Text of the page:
There's nothing like debating the nuances of a show beneath the moldering head of a taxidermied wolverine.
(At least I think it was a wolverine.)
The Park Avenue Armory is a spooky and magical place. It's not easy for art to hold its own in a building with so much history and flair. Anybody remember the largely stillborn performances held there during the last Whitney Biennial? I thought of them several times Friday, because it seems like Moving Theater's Armory Show managed to do what many of those works couldn't: have a conversation with the space. Themes of war and masculinity, of our relationship to the daunting past and ephemeral present, skidded by in a series of dance-theater and pure dance vignettes. These ran the gamut from ballet to breaking to pop music videos, and were augmented by live video, and the presence of the International Contemporary Ensemble.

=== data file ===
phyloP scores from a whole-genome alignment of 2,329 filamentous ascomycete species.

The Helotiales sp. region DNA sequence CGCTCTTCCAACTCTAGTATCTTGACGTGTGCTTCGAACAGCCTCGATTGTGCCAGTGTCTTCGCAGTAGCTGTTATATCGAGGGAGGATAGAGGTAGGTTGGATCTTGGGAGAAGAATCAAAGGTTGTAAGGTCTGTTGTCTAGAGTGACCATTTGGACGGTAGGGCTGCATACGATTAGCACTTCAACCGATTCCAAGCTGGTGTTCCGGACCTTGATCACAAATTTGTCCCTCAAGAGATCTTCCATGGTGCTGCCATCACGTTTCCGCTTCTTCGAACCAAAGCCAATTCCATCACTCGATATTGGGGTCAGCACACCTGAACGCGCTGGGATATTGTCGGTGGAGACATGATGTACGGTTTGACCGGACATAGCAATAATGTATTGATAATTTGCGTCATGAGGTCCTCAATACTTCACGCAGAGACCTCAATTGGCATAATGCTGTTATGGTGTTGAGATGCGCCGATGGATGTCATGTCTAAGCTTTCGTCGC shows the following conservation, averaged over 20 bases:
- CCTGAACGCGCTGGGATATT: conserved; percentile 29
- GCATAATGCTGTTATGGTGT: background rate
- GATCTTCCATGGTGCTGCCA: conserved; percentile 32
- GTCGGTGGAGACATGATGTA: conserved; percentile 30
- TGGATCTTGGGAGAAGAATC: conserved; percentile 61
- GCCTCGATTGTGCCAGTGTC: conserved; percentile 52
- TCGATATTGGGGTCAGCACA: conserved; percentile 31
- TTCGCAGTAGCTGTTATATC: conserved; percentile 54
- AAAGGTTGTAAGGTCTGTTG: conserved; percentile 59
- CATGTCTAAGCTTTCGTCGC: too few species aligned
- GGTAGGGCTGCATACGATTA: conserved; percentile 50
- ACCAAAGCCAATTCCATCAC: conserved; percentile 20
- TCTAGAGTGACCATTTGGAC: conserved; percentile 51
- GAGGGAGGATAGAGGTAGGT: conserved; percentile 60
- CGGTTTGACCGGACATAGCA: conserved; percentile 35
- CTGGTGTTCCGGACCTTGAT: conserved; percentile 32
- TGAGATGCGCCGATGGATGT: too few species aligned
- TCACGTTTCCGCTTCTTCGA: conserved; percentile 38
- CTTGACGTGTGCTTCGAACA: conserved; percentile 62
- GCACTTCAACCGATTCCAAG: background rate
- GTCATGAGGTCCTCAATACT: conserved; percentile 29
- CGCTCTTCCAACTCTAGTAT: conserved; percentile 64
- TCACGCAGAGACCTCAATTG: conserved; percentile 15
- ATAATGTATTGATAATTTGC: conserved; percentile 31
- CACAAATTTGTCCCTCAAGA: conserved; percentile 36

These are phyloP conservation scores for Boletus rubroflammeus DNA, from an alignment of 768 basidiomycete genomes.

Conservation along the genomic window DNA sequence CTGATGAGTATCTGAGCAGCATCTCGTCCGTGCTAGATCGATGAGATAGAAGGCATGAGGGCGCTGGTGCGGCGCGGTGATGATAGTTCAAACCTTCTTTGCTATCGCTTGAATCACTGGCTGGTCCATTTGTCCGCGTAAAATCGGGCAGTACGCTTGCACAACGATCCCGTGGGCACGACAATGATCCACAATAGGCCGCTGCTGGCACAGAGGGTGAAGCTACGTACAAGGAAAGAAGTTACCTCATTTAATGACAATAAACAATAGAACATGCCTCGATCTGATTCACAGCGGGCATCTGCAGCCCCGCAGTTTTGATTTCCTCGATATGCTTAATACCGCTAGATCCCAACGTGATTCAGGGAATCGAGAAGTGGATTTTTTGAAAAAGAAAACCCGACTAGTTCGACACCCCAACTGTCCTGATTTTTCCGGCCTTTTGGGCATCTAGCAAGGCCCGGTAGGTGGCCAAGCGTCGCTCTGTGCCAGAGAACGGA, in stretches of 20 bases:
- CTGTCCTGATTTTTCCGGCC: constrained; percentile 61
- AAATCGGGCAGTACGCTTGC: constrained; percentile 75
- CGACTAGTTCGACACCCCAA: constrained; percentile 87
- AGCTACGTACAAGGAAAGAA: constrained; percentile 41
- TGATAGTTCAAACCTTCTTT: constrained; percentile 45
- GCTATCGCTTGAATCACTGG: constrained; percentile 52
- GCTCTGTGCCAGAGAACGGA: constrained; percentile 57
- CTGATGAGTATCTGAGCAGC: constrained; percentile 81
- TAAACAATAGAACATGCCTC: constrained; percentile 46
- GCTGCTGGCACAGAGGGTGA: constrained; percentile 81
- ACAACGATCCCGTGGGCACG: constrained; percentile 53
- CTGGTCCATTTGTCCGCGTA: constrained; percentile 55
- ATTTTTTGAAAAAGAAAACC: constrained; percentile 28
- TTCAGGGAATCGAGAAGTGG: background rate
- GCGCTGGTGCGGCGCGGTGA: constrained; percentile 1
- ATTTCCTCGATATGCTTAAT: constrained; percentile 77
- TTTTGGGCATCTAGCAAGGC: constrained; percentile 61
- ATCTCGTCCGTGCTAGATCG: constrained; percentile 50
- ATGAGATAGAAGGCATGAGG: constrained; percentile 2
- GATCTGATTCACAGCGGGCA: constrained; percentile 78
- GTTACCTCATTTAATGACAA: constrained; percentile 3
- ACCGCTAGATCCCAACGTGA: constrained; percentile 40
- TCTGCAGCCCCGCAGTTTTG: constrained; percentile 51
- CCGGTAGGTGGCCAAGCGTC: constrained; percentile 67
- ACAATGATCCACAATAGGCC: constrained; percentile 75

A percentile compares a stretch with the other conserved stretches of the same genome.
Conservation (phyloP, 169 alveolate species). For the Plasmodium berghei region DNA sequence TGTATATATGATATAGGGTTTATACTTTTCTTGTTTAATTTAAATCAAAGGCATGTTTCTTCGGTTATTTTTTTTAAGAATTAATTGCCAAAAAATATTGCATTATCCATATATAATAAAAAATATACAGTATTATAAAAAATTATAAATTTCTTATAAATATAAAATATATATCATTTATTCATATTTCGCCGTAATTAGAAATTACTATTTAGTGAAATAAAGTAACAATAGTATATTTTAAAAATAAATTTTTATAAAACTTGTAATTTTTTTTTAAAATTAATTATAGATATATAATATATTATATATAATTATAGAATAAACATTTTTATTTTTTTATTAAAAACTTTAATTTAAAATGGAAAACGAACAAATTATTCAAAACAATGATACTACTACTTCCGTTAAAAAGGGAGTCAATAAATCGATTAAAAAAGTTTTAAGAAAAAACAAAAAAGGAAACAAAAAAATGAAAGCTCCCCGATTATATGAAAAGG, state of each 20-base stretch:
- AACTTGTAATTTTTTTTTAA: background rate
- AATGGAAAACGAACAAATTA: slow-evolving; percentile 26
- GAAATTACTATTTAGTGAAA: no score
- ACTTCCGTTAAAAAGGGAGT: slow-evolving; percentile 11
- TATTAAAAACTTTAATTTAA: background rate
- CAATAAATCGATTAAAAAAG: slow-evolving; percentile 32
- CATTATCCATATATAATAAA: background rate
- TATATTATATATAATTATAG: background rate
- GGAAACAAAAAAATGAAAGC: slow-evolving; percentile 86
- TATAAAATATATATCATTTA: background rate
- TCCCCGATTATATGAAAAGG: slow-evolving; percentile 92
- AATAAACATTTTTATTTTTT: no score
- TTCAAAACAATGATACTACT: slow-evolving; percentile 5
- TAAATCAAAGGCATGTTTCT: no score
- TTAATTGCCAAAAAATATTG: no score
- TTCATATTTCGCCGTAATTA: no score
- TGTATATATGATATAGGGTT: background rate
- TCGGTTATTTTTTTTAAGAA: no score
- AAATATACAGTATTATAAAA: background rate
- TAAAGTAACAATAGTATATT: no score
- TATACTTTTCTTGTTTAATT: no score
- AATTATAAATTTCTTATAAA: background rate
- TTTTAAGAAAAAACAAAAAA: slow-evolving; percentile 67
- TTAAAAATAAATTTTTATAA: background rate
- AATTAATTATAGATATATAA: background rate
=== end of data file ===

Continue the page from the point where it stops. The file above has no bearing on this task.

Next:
Some aspects of Armory Show don't feel completely sorted out, and Ryan Kelly and Brennan Gerard, its creators, occasionally seem to lose their nerve, inserting coy winks at their own explorations or retreating into safe conceptual ground. But I think that's to be expected; they're taking a big step with this piece, which was created during their lengthy residency at the Armory.
I loved the sense of disreputable pageantry. I loved the explosion of a queer aesthetic within this uber-manly realm. I loved how sinister it felt at turns, and frivolous at others, and messy, as if the structure were about to spin out of control. As one P.Clubber, Meg, put it, "I didn't always have a handle on what exactly the performers were about, but I was always interested."